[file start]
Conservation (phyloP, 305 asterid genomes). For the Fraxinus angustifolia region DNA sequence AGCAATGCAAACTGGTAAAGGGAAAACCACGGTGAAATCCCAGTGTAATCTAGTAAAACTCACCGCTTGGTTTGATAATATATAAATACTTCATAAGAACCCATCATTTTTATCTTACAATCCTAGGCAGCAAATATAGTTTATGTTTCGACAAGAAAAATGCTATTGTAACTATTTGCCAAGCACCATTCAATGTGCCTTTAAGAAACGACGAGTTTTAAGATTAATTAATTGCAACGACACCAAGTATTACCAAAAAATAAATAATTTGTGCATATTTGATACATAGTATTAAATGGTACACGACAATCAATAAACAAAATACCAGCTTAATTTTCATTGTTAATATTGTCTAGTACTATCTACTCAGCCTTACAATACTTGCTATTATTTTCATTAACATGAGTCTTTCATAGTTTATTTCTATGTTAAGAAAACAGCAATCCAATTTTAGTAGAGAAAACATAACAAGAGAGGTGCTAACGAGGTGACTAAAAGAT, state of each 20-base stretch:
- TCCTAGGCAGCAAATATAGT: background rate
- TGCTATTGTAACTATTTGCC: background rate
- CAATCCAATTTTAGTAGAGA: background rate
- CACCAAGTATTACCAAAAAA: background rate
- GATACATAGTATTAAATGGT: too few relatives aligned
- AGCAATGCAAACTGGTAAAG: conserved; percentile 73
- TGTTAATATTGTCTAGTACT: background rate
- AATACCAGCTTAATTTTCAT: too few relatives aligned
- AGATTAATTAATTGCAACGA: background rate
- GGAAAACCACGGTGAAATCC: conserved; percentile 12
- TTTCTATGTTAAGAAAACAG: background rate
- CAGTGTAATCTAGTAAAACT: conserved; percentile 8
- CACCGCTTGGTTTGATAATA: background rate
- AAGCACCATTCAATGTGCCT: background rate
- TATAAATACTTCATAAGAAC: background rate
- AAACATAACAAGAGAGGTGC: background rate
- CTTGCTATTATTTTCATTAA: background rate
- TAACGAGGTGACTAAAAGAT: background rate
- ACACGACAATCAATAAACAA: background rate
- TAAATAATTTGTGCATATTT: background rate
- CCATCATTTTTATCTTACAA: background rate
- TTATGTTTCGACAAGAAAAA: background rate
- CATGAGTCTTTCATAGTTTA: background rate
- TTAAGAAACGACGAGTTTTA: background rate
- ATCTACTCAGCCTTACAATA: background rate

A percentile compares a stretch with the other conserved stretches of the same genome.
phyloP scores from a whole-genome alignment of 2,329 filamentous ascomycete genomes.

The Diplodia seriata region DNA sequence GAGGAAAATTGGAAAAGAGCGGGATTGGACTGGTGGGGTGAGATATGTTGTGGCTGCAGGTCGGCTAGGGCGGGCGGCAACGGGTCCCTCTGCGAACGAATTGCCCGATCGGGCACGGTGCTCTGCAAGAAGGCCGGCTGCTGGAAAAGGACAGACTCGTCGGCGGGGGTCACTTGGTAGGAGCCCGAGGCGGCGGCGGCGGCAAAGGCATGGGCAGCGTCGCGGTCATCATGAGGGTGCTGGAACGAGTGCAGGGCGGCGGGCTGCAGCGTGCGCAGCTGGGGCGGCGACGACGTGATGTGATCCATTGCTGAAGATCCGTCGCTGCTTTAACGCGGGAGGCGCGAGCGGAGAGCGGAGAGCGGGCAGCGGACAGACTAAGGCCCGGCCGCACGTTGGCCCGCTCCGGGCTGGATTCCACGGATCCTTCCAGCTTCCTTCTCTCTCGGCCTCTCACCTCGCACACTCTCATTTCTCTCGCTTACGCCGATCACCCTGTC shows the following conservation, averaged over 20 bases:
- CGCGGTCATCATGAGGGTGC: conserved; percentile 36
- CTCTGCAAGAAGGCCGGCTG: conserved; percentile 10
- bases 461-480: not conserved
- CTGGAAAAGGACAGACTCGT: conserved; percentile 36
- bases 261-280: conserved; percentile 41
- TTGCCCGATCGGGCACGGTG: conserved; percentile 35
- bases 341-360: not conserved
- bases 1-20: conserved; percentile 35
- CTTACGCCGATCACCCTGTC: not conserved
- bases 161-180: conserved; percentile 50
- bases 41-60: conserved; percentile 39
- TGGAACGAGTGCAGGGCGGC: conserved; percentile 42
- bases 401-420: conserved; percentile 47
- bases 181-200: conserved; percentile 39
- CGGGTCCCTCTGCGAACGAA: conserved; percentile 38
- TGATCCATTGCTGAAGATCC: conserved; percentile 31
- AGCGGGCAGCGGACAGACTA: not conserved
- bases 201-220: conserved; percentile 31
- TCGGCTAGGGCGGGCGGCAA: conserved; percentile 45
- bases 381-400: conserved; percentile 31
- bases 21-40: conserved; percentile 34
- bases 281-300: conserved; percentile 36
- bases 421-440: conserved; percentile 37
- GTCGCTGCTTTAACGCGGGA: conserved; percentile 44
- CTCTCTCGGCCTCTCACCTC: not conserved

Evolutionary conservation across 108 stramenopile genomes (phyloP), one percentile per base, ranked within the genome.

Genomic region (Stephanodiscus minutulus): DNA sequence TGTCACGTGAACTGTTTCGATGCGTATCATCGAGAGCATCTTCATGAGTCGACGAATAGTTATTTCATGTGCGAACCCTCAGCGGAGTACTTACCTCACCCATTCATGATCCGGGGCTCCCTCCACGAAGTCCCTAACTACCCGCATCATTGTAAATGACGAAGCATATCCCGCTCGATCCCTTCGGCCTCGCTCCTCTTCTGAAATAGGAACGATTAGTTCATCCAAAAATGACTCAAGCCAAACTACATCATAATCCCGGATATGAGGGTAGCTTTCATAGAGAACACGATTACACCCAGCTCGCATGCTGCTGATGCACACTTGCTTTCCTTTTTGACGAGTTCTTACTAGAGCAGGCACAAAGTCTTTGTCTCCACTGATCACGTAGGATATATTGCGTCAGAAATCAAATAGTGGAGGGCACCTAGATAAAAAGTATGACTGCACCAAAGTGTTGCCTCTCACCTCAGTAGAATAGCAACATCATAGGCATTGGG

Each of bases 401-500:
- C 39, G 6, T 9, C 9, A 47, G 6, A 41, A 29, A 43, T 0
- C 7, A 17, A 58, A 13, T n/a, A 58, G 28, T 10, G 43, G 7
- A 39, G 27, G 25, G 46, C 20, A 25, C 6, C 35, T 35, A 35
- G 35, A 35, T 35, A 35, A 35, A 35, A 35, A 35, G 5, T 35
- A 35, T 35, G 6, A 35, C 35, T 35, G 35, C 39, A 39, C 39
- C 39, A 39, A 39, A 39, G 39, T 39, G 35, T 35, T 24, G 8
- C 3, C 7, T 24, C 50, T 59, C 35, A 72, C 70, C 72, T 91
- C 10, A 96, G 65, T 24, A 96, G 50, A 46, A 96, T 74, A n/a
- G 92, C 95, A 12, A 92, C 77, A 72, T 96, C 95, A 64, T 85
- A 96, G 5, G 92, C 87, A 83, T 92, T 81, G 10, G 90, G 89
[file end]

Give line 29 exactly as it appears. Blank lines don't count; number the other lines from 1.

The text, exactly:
The Diplodia seriata region DNA sequence GAGGAAAATTGGAAAAGAGCGGGATTGGACTGGTGGGGTGAGATATGTTGTGGCTGCAGGTCGGCTAGGGCGGGCGGCAACGGGTCCCTCTGCGAACGAATTGCCCGATCGGGCACGGTGCTCTGCAAGAAGGCCGGCTGCTGGAAAAGGACAGACTCGTCGGCGGGGGTCACTTGGTAGGAGCCCGAGGCGGCGGCGGCGGCAAAGGCATGGGCAGCGTCGCGGTCATCATGAGGGTGCTGGAACGAGTGCAGGGCGGCGGGCTGCAGCGTGCGCAGCTGGGGCGGCGACGACGTGATGTGATCCATTGCTGAAGATCCGTCGCTGCTTTAACGCGGGAGGCGCGAGCGGAGAGCGGAGAGCGGGCAGCGGACAGACTAAGGCCCGGCCGCACGTTGGCCCGCTCCGGGCTGGATTCCACGGATCCTTCCAGCTTCCTTCTCTCTCGGCCTCTCACCTCGCACACTCTCATTTCTCTCGCTTACGCCGATCACCCTGTC shows the following conservation, averaged over 20 bases: